Additionally, because armour restricts agility in combat, the following penalties to THAC0 will be applied when any of these types of armour are worn (points by which THAC0 is raised):

Leather or hide: None
Studded leather: +1
Chain mail: +2
Plate mail: +3
Full plate: +4

Finally, wearing or carrying armour while traveling will considerably slow the character down due to additional encumbrance. However, carrying it would be the better choice unless combat seems imminent: Tentatively, I refer to a chart for HP of discomfort damage the heavier metal types of armour cause after a certain period. The reality is that after a few drinks and a number of variables to hold in my head during melee, I tend to forget all about it—but, be warned, I’m not likely to forget to roll for fungal infections and anal fistula if your character is covered in mud, has been sweating profusely, or got caught in the downpour.


  1. Hey this is really good stuff. I feel like we are almost there (to a fair and realistic armor system). I like the THAC0 penalties and the protections given from the armors. However, I still believe it can be improved for shields.
    I don't like the fact that shield protection relies on damage location rolls. This would be fine if the target is totally surprised by an attack (like an arrow for example). However in combat, the shield is used properly to parry the attacks (well actually not always properly). Look at this simple example:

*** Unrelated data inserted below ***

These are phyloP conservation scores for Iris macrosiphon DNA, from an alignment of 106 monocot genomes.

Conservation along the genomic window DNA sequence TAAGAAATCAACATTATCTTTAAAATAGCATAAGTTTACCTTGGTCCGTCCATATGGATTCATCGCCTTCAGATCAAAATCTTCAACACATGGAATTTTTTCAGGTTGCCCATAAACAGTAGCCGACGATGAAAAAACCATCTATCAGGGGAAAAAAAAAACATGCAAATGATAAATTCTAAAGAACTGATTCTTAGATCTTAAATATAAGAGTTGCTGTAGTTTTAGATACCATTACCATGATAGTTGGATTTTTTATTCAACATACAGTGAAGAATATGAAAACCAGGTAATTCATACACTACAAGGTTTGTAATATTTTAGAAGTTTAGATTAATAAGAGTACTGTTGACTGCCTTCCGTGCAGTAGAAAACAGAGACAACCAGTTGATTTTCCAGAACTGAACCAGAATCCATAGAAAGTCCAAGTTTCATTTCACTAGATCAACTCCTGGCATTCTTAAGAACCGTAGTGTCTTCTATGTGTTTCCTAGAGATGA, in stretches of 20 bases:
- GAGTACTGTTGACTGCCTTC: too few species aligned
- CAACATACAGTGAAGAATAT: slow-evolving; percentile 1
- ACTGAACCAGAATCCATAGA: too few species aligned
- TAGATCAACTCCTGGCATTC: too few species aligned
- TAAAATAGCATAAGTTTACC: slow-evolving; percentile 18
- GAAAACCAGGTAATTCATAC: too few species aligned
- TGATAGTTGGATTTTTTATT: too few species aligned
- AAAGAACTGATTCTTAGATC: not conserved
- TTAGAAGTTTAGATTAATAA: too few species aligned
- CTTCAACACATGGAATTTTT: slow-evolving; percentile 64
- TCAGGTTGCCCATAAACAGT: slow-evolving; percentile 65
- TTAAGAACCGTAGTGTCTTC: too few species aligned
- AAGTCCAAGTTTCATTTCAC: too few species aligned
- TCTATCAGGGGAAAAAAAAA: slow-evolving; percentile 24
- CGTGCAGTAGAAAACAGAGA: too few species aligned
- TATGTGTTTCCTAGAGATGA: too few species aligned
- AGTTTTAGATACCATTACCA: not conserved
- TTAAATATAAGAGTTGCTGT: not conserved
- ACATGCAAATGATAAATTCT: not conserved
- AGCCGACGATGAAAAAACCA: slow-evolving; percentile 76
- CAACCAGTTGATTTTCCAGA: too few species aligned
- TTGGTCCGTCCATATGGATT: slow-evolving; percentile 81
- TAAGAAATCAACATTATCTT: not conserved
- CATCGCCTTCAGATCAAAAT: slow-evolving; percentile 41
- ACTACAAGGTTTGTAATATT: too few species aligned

The shield is used to parry the thrown javelin. After that, even though Achilles is hitting the "shield arm", the shield is useless. So my conclusion is the hit location has nothing to do with the shield efficiency.

    My idea would be to treat shield just like armor, the damage reduction would be automatically applied, except if the combatant is doing a called shot.

    By the way I recommend watching battle scenes from Troy and Gladiator movies, there are pretty good and realistic 1vs1 moments.

    1. That’s a good point, but I’m operating under the assumption that the standard rules for parrying apply as described in the Player’s Handbook: If the defender foregoes all actions for the round, he receives a substantial AC bonus. He can’t move, attack, or cast spells, and in exchange, he gets an AC bonus equal to half his level (plus one if he’s a warrior). If you’ll notice, this is exactly what Achilles does in the first clip you linked: He stops charging and takes the javelin directly in the shield. Taking a wild guess and putting Achilles at 6th level, he gets a +4 AC bonus—enough to fully negate the effect of a direct projectile weapon attack.

      I’m assuming we also use the rules for charging. In game terms, the sword attack that slew Boagrius when Achilles charged him would be considered to have had a bonus (the Player’s Handbook specifies +2 to attack rolls, meaning both THAC0 and HP damage are improved by 2).

      As your second clip shows, the shield can be used to block an attack, or the melee weapon can be used to make one, but both aren’t happening in the same instant. I take it for granted that if an attack is successful, it got in in the interim between the opponent’s attack and defence.